After Bia-0 we said our goodbyes to that team and went to the city of Santiago, where I was able to go house to house in a different, slightly more urban area. I was able to visit 6 different households, all with very different families. Some had no kids, some had 4 or 5, and one had 7. They also all had very different incomes, eating habits, and houses. One of the families had 5 children, and the oldest boy’s name was Kobe Bryant! That was also his full name, as his name was Kobe Bryant “last name”. One thing I can say for every household is that they were, as usual, always so sweet, offering snacks, soft drinks, and making sure I was doing alright. It still continued to be very interesting to me how so few households refused to be interviewed/measured. I feel in the US the number would be much, much higher. However, it seems it is the case in the Philippines that overall there is more of a sense of civic duty. This can be seen very clearly in their voter turnout. In the last presidential election, nearly 85% of Filipinos voted. In comparison, in the last presidential election in the United States, only 62% of Americans voted, which was also the highest turnout in our nation’s history. The sense of civic duty is also clearly displayed in the way community members look out for one another and share so much – especially food.
In the Philippines, food is a huge part of life. Everyone eats at least three meals a day, and breakfast is not skimpy by any means. There is always rice served with breakfast, and it is a full meal, just like lunch or dinner. We interns often found ourselves eating the hearty breakfast, and then just 3-4 hours later being offered another hefty lunch when we were still completely full from breakfast, making dinner sometimes a challenge to get down. And of course, everyone we are around is constantly offering us snacks in between these meals.
Another interesting aspect of food is that at meal time, everything stops. In the field, everyone sits together and eats in what is normally at least an hour affair. In the office, the government mandates a one-hour lunch period from 12-1pm, which also does not go towards the work day so employees stay at work for 9 hours instead of 8 to make up for that. This is all very different to the US, where at least I and people I know tend to have a small breakfast if any, perhaps coffee and a bagel, and lunch is a quick pickup, sometimes just a snack in between class, meetings, and work. In addition, at any job I have had, practically everyone works through lunch to get paid for that time and maybe leaves early to get their work done. The priority of meals is fantastic to ensure employees are being healthy, and taking their time eating full nutritious meals, and also depicts the nonstop work lifestyle of the US where things like sitting down for a meal aren’t given as much of a priority, and sometimes are viewed as a bit of a hassle.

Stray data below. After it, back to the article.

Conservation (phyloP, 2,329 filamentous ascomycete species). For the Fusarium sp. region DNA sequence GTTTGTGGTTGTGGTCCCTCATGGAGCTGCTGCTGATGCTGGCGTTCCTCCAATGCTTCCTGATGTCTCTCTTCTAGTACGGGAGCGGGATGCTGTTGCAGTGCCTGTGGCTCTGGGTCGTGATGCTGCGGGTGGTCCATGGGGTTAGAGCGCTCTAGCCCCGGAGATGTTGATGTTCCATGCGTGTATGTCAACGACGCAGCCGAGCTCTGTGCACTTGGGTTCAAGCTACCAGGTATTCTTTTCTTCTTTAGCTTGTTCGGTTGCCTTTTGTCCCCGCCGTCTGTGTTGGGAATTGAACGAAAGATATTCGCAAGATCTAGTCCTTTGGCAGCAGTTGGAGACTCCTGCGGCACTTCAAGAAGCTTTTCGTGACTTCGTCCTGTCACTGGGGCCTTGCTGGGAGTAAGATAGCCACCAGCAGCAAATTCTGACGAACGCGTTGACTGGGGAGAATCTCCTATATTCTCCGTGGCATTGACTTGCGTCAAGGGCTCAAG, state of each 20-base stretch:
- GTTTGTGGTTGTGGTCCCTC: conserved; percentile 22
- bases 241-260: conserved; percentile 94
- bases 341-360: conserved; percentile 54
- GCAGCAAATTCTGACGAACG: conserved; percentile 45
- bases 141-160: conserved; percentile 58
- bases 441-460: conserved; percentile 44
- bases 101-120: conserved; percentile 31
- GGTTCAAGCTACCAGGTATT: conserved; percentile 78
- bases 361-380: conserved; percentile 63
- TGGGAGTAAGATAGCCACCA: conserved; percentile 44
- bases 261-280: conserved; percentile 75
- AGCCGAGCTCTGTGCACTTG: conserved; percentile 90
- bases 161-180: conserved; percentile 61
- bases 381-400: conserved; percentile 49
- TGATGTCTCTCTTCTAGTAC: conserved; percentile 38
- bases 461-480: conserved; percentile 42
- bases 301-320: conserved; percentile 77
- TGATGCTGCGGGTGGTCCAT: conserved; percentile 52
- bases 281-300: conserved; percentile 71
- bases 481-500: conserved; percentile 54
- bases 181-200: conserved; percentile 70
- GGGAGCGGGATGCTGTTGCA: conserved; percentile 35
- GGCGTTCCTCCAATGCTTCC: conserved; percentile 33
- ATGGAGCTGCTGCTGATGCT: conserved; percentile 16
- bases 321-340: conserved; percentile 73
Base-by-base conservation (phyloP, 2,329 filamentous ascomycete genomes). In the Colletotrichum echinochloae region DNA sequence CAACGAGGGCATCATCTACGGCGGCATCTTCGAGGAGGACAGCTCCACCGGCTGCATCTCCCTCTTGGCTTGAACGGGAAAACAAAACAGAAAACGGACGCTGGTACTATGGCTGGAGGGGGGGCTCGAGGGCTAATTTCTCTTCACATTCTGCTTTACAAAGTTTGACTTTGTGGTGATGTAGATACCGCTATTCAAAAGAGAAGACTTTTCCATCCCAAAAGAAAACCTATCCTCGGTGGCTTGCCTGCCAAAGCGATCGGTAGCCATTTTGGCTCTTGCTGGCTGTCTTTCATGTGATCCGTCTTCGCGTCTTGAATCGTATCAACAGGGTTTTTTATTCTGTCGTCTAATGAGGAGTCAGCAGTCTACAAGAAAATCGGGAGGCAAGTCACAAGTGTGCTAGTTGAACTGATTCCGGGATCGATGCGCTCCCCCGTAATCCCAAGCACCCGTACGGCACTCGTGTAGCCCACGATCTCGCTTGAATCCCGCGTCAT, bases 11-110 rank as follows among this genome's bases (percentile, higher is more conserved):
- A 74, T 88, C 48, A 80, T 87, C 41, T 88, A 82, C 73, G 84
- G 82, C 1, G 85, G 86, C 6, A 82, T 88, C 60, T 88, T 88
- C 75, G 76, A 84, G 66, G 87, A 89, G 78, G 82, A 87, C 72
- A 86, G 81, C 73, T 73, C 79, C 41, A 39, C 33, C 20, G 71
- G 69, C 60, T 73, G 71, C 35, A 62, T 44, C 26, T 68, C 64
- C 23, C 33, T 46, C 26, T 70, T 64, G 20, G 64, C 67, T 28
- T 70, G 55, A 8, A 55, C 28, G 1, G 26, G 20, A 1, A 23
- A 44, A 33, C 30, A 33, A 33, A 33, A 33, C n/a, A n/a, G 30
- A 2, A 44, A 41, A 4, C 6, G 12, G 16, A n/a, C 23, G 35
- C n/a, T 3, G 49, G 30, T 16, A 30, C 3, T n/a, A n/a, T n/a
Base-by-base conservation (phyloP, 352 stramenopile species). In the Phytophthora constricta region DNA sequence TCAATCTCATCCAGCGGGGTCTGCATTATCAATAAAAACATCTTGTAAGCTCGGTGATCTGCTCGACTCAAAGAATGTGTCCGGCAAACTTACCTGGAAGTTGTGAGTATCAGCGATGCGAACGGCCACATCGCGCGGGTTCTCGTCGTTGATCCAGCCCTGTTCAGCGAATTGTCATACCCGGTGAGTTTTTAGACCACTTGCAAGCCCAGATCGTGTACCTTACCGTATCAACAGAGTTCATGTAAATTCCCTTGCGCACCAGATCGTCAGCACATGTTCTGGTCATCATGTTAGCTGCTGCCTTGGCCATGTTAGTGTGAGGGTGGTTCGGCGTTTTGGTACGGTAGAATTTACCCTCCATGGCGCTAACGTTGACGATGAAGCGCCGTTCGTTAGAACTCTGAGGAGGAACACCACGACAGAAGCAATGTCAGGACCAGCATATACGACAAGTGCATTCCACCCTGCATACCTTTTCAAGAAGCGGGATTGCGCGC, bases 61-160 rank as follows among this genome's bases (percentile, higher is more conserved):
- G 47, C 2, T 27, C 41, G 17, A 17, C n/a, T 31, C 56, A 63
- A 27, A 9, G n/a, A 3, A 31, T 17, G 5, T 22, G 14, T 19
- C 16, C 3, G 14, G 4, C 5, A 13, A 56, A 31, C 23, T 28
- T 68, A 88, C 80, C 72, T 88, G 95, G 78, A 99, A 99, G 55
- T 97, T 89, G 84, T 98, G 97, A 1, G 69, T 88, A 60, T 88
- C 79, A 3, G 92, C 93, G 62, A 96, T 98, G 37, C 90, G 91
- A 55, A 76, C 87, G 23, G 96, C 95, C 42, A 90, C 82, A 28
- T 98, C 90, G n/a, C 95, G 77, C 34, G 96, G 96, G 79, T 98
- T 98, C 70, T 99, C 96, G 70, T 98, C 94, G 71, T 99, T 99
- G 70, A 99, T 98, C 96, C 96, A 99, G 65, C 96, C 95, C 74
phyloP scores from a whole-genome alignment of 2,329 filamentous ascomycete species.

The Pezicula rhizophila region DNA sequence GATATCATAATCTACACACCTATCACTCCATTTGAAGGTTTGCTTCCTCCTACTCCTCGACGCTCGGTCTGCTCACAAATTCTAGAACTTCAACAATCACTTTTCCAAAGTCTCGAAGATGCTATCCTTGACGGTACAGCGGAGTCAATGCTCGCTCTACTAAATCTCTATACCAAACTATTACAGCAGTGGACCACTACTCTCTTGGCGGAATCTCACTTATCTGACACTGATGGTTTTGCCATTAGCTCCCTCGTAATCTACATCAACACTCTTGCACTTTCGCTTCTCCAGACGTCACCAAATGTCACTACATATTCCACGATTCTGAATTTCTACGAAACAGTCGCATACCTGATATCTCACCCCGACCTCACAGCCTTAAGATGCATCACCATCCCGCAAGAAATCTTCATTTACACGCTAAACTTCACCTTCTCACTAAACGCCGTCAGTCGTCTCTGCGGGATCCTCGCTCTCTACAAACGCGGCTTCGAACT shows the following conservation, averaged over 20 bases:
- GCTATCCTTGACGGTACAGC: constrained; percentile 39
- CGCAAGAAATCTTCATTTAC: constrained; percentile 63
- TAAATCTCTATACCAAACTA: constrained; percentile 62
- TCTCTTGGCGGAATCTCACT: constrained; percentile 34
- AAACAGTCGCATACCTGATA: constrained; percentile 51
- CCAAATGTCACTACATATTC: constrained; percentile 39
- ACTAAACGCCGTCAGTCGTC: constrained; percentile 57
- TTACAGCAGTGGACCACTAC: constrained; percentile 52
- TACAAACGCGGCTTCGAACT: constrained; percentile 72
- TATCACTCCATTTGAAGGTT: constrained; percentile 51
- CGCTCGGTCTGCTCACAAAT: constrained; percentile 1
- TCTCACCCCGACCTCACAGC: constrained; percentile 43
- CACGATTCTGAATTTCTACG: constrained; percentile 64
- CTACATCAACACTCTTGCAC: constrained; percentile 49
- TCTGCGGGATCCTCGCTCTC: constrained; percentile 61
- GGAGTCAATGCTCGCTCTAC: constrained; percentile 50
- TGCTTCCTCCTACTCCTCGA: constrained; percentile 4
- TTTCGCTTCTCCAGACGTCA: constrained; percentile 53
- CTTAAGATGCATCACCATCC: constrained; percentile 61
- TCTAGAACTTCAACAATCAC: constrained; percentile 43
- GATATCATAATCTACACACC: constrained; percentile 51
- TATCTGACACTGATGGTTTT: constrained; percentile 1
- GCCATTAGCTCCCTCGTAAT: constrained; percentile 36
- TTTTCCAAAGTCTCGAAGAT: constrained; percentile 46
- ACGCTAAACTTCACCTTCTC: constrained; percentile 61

After Santiago we went to the city of Tagudin, where we stayed in a room in the city. Still no aircon, but we did have a shower! After dropping our things at our place we were off to the first barangay. We drove in a pickup along a bumpy, rocky road and down to a river and stopped. We saw bamboo rafts going across and then realized they were moving motorcycles on these thin, wooden rafts. It was then we realized that the truck was stopping on the side of the river, and we were going to take one to get to the next barangay. It was a smooth ride and again, eveyone was very kind and accomodating. Our supervisor then informed us that the team had used these rafts earlier that day to transport their heavy boxes of survey materials. A very impressive feat that depicts their resiliency and ability to do what needs to be done to get the data for this survey.
This barangay seemed to be much more rural than the ones we witnessed in the past. Most people here were rice farmes, and it was evident in the vast rice fields; pools of water reflecting the mountain range surrounding the villiage had rice plants sticking out. It seems that rice farming is incredibley arduous, as from what I saw it is all done by hand.
We were able to observe initial interviews, and then headed back to tagudin.
The next few dya were spent in another the barangay, Cabugbugan, which was very fun. We were able to help with all the parts of the process. Since this barangay had megaphones connected to all the parts of the entire barangay, we were able to do an assembly in order to limit extensive travel, as some households were more than a one hour walk away from the barangay hall.
During our downtime we played a lot of basketball, and the kids were super fun to play with.
One of the lunches we had in Cabugbugan we did as a Buddhaphile, where the food is piled up on large leaves and everyone eats with their hands. It was so fun and we were able to help chop vegetables to prepare!
After that day we had a rest day, where we relaxed before heading back. In the afternoon, we were told we were to meet the mayor of Tagudin with the rest of the team at the beach. At first, we were a slightly perturbed as it has been a long few days and we really just wanted to lay down in that moment. We hesitantly got on the van and headed down to the beach. When we arrived, we not only saw all our friends from the past subteams, but 2 ATV’s parked up. As we immediately eyed them, they said right away that if we wished, we could take them! It was awesome, riding them up and down the beach with the sun setting over the water. We met the mayor who was kind and funny, and then had a feast at a reuraunt that was right there. We then took a motorboat out over the water and swam in the ocean before heading back to our accomodation. I think this day reflected a lot ahgout this trip – our experiences are quite often outperforming our expectations.